Assemblymember Ash Kalra, who is seeking reelection this year, said the election’s remarkably low voter turnout has politicos concerned. He hopes Silicon Valley’s labor movement continues to shore up its base.

Assemblymember Ash Kalra spoke at the South Bay Labor Council’s gathering on Tuesday night. Photo by Lorraine Gabbert.

“In a low turnout you can elevate your base,” he said.

The attendees dined on eggrolls as they socialized and rubbed elbows, surrounded by colorful balloons and upbeat music.

6 p.m. Voter turnout ticks up

Steve Goltiao, spokesperson for the Santa Clara County Registrar of Voters, said the office last updated its voter turnout numbers around 4:30 p.m. Tuesday.

“So far, we have counted 209,124 ballots, for a turnout of 20.47%,” Goltiao told San José Spotlight. Just under 1,025,000 voters are registered for this election, according to the elections office.

Overall, Goltiao said the office is predicting a turnout of roughly 35% to 45% of voters for this primary election, with “a large majority of those ballots” coming in Tuesday in the form of vote by mail ballots, polling center ballots and ballots dropped off at voting boxes around the region.

The elections office will accept ballots that are postmarked by Tuesday as long as they make it to the office by March 12. Goltiao said that amount of time accounts for any ballots that are slightly delayed in the mail, as well as any that are coming in from overseas.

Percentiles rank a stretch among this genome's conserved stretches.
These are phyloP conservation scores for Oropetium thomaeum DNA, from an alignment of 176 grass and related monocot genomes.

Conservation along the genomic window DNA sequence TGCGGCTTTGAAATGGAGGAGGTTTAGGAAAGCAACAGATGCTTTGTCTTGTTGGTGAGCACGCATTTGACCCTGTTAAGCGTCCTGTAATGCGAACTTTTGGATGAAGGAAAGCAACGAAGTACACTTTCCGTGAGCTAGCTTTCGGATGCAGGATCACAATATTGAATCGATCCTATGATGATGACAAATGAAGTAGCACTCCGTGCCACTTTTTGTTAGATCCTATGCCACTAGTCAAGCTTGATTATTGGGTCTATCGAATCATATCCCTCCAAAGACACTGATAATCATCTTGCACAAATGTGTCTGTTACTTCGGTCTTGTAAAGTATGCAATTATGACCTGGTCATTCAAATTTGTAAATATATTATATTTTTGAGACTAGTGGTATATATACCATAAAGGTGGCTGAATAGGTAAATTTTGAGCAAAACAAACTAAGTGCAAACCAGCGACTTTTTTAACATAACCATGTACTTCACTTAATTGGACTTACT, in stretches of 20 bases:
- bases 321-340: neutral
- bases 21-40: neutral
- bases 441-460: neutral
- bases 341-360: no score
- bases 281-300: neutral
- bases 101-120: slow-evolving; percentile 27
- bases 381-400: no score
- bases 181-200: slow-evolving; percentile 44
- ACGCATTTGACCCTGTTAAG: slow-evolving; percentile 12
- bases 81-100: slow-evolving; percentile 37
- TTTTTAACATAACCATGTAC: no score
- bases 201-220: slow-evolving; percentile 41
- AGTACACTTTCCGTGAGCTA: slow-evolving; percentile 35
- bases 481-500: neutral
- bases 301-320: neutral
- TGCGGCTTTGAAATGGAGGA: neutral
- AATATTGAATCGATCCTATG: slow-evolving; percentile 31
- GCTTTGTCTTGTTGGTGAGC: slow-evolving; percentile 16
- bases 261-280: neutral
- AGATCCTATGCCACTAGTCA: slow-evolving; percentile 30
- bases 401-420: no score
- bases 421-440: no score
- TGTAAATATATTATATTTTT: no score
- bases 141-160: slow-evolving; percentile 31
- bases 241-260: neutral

2 p.m. Congressional candidate gets out the vote

Santa Clara County Supervisor Joe Simitian, a leading candidate in the Congressional District 16 race, spent the afternoon campaigning alongside supporters in front of Bell’s Books in Palo Alto.

Supporters chanted, “when I say go, you say Joe” as they clutched campaign signs and lined the sidewalks in front of the independent family-owned business.

Santa Clara County Supervisor Joe Simitian, a candidate for Congressional District 16, canvassed with supporters in Palo Alto on Tuesday. Photo by Lorraine Gabbert.

Simitian shook hands, thanked supporters and took plenty of selfies.

“We wanted to be out on the street saying hi and reminding folks today is the day,” Simitian told the crowd. “This is a soft get out the vote effort.”